A total of 548 full-term neonates (gestational age ranging from 37 to 41 weeks and 6 days) received echocardiographic screening at Taichung Veterans General Hospital (Taichung, Taiwan), a tertiary referral center, during the year 2000, after written, informed consent was obtained from the parents. The demographic data, perinatal history, maternal history and clinical manifestations were recorded and analyzed. Small for gestational age was defined as the birth body weight (BBW) in the <10th percentile of the mean BBW for their gestational age, and large for gestational age (LGA) as BBW in the >90th percentile. Appropriate for gestational age (AGA) is BBW between the 10th and 90th percentile (12). Echocardiograms were obtained with a Sonos 5500 ultrasound system (Hewlett-Packard, Andover, Massachusetts), equipped with a 5- to 12-MHz multifrequency transducer for two-dimensional imaging and continuous, directional spectral and color flow Doppler mapping. All of the diagnoses of DAA were confirmed by at least two pediatric cardiologists. The diagnostic images of the neonatal DAA showed the following features: 1) an unusual ductal shunt jet: a horizontal or left-low quadrant ductal shunt, from the DAA to the main pulmonary artery, in the high parasternal short-axis view (Fig. 1A); 2) “triple star sign” (13): the composition of the ascending aorta, main pulmonary artery and DAA in the high parasternal short-axis view (Fig. 1A); 3) “rabbit ear sign”: the right-side ear is the transverse arch of the aorta and descending aorta, and the left-side ear is the elongated ductal bump, with terminal aneurysmal dilatation in the modified high parasternal short-axis view (Fig. 1B); 4) sacular dilatation of the ductus arteriosus with a maximal internal diameter must be equal to or larger than the adjacent transverse arch or descending aorta; and 5) false images, including a mirror image of the pulmonary artery, normal ductal bump, left superior vena cava, dilated atrial appendage and vertical ductus arteriosus should be excluded.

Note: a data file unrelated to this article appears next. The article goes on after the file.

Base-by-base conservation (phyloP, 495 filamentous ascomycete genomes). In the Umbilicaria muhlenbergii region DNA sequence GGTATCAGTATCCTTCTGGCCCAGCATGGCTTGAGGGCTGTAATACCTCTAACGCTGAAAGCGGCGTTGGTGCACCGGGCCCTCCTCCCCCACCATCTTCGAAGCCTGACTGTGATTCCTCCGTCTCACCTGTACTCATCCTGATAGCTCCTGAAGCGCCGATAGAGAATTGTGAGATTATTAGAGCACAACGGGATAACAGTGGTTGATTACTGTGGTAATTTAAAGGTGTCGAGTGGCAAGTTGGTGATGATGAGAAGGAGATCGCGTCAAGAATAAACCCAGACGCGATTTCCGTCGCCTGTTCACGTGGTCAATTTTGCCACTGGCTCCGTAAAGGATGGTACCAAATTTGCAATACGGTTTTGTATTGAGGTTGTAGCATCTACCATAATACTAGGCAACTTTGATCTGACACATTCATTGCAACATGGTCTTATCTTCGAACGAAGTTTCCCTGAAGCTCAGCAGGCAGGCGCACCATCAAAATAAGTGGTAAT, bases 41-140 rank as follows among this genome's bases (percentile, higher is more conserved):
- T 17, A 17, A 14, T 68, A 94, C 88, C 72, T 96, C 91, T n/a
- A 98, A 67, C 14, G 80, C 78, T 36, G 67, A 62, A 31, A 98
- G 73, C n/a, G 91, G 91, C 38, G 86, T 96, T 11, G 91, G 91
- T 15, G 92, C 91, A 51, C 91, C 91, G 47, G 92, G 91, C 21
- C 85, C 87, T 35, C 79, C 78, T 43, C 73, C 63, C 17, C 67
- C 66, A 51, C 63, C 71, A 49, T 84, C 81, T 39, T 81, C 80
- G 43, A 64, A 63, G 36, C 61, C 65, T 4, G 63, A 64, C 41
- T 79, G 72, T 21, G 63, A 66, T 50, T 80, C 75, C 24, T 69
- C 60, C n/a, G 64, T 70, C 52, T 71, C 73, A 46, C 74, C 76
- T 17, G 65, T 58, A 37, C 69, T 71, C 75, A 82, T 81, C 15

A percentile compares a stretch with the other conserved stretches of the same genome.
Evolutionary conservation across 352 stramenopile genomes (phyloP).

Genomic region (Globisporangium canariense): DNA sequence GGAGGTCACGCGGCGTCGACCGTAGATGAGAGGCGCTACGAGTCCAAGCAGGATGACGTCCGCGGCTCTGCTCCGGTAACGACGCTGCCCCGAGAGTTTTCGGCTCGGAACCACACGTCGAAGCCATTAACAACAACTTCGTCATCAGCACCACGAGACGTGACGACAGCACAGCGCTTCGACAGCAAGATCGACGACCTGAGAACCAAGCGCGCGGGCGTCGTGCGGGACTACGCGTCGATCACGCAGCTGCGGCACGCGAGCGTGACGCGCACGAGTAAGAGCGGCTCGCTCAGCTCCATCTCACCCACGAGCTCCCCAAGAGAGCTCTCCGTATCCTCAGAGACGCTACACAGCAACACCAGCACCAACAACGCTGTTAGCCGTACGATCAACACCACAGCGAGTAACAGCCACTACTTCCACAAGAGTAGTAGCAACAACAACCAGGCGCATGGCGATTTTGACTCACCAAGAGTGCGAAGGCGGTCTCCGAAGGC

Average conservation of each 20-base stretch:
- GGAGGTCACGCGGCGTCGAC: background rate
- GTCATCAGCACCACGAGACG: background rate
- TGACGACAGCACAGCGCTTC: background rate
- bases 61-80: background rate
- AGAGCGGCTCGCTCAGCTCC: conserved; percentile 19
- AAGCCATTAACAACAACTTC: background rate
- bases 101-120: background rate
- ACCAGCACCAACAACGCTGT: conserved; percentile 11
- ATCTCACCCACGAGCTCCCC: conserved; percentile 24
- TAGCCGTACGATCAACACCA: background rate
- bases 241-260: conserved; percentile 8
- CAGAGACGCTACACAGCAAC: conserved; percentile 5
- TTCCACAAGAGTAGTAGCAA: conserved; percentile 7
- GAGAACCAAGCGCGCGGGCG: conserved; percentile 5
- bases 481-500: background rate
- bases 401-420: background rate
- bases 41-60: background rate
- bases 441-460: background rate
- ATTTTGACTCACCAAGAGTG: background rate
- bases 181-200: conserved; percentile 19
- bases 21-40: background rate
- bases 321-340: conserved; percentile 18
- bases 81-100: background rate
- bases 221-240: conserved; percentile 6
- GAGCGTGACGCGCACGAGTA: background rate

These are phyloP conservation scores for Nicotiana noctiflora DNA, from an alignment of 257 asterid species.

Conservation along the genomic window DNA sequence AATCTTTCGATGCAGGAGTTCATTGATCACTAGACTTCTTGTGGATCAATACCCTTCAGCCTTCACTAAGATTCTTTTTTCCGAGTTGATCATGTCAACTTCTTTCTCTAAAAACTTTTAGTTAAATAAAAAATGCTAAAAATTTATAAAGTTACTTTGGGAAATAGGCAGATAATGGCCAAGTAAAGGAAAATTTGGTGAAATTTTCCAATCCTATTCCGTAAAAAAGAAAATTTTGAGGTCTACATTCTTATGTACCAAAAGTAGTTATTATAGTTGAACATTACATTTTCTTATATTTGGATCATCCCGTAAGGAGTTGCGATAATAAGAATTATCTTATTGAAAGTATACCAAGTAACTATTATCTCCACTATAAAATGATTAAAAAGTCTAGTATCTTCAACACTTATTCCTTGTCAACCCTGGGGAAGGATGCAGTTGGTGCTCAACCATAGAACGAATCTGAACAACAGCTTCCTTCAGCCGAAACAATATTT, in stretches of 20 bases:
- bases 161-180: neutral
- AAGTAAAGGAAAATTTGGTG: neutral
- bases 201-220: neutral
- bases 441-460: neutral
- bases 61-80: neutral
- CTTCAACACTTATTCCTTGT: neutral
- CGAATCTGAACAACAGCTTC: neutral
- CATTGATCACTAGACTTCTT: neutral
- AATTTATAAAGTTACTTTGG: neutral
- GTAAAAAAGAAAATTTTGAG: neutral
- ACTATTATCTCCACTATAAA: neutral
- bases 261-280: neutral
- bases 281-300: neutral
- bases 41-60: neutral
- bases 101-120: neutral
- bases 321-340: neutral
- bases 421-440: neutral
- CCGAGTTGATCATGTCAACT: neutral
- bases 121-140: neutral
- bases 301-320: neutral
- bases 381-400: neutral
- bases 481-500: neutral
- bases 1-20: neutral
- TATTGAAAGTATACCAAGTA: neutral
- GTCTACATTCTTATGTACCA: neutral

Serial follow-up echocardiograms were obtained on the following schedule. Infants without DAA underwent echocardiography between 0 to 12 h after birth, 12 to 24 h after birth and then daily until the ductus arteriosus closed. If the ductus arteriosus remained open after hospital discharge, follow-up echocardiograms were obtained at 7 to 10 days of age and 1 month of age. Infants with DAA also underwent echocardiography between 0 to 12 h after birth, 12 to 24 h after birth and then daily until they were discharged. Follow-up echocardiograms were performed at 7 to 10 days, 1 month and 4 to 6 months of age. Aortography or three-dimensional MRA (Fig. 2A) was performed on the first five newborns with DAA between 3 and 5 days after birth, to confirm the echocardiographic diagnosis. None of our patients received indomethacin or anticoagulant drugs for persistent patency of ductus arteriosus or DAA.